This movie is so great that as soon as it finished, I wanted to play it from the beginning again.
The story is about what happens when aliens finally do make contact with earth. However, instead of coming with peace, new technology, or even conquest, the one million aliens on the ship are emaciated and weak. It becomes the responsibility of humans to care for these sick aliens, and they are set up in a refuge camp in Johannesburg, South Africa. Of course, things rapidly deteriorate and the refuge camp turns into a slum, complete with a Nigerian warlord who has been told that his diseases will be cured if he eats various parts of an alien. Tensions ratchet up higher and higher, the people of Johannesburg demand that the aliens be relocated and a corporation called Multi-National United steps in to begin the eviction and relocation process.
Our “hero,” Wikus Van De Merwe, steps into this mess. He’s be appointed to lead the distribution of the eviction notices, a job he seems completely unsuited for given his affable nature and his unquestioning faith in the system. Of course, who better to lead the way into the world of the “prawns,” a derogatory name for the aliens, than someone with an unbounded enthusiasm? Wikus is the everyman who may work for the bad guys, but only because his own goodness prevents him from imagining the horrors that other humans are capable of committing. As eviction day goes pretty much the way we would imagine it—it’s hard to imagine that anyone thought that the prawns would calmly sign eviction notices—Wikus maintains his good nature until he stumbles upon a secret lab in one of the prawns’ shacks and inadvertently sprays a mysterious black liquid over his face. I’ll leave it at that, but lets just say that Wikus soon discovers that man’s inhumanity to man is not limited to humans.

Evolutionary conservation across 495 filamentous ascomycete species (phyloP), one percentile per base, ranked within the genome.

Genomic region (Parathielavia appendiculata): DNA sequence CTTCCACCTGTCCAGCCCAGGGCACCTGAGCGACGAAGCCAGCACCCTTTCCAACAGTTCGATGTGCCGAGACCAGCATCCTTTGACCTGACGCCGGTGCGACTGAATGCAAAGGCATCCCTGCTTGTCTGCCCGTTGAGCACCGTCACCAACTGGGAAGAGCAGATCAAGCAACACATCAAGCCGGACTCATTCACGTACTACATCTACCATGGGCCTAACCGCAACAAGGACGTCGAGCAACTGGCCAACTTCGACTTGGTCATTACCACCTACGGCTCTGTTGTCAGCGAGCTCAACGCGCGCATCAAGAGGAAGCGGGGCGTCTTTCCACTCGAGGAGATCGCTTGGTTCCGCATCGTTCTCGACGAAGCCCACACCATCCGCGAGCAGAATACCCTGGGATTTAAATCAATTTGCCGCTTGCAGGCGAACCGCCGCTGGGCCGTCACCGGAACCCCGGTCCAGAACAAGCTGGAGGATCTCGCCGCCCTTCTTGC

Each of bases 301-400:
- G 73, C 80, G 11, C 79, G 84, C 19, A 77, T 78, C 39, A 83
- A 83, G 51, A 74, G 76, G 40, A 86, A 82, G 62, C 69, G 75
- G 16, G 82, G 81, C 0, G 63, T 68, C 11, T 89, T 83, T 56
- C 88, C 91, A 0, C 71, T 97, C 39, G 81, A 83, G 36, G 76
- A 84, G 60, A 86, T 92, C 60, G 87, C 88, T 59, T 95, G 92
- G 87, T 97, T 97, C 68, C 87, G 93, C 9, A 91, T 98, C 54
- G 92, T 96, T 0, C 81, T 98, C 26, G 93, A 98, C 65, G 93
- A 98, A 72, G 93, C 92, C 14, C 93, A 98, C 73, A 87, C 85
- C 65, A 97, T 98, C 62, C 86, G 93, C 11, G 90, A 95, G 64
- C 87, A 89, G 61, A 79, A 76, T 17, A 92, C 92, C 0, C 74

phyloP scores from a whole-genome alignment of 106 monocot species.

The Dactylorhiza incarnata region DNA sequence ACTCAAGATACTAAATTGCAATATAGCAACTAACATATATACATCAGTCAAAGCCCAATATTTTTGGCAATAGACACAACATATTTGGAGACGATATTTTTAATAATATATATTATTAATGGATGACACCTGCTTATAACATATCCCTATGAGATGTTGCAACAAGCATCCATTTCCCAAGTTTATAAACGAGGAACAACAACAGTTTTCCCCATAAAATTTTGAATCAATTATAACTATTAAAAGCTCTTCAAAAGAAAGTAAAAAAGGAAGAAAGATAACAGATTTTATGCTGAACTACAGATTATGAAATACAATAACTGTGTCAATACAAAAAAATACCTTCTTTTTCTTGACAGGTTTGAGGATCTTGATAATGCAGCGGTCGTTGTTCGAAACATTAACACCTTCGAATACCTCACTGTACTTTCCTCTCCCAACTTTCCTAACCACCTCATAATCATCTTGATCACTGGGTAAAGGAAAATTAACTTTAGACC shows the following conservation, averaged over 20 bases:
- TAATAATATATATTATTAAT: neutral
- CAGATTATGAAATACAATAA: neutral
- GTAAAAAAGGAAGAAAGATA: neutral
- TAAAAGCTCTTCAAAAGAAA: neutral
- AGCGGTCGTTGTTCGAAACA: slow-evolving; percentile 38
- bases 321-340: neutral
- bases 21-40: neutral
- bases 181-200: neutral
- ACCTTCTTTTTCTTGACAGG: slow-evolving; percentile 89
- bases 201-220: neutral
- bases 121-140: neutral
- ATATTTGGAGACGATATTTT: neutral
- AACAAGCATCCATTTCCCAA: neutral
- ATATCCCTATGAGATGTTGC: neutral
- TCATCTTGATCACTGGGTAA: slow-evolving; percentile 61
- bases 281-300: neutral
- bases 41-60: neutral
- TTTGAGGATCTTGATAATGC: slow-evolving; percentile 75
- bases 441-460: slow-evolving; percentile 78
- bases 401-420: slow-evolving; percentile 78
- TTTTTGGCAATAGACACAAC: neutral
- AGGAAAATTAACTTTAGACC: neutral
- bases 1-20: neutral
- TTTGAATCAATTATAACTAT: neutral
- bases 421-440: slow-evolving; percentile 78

I gotta say, this is one of those movies that would never have been possible with CGI technology. And the special effects are fantastic. The prawns look completely real and there was never a moment where I conscious of the fact that I was watching computer generated beings. But more than the CGI, the world of District 9 seems real for other reasons. It starts being presented as a documentary, complete with commentary from professors and experts, interviews, and historical footage. Since Wikus naturally is the focus of the documentary, the film makes a fairly seamless transition from documentary mode to omniscient narrator. Even more, the scene of minority populations living in slums and being forced to relocate under military supervision is all too much a part of real life too. The fact that District 9, the name of the prawns’ shanty town, is in Johannesburg, makes it impossible to resist drawing parallel to current global politics and turning the movie in a parable. I think the film makers are cognizant of that too, but the film doesn’t come across as heavy-handed or preachy. There may be a soap box, but it’s carefully concealed under the debris of the slum’s dump that the prawns sort through every day.
The Oscars start in 49 minutes and District 9 is nominated for Best Picture. Here’s hoping it wins.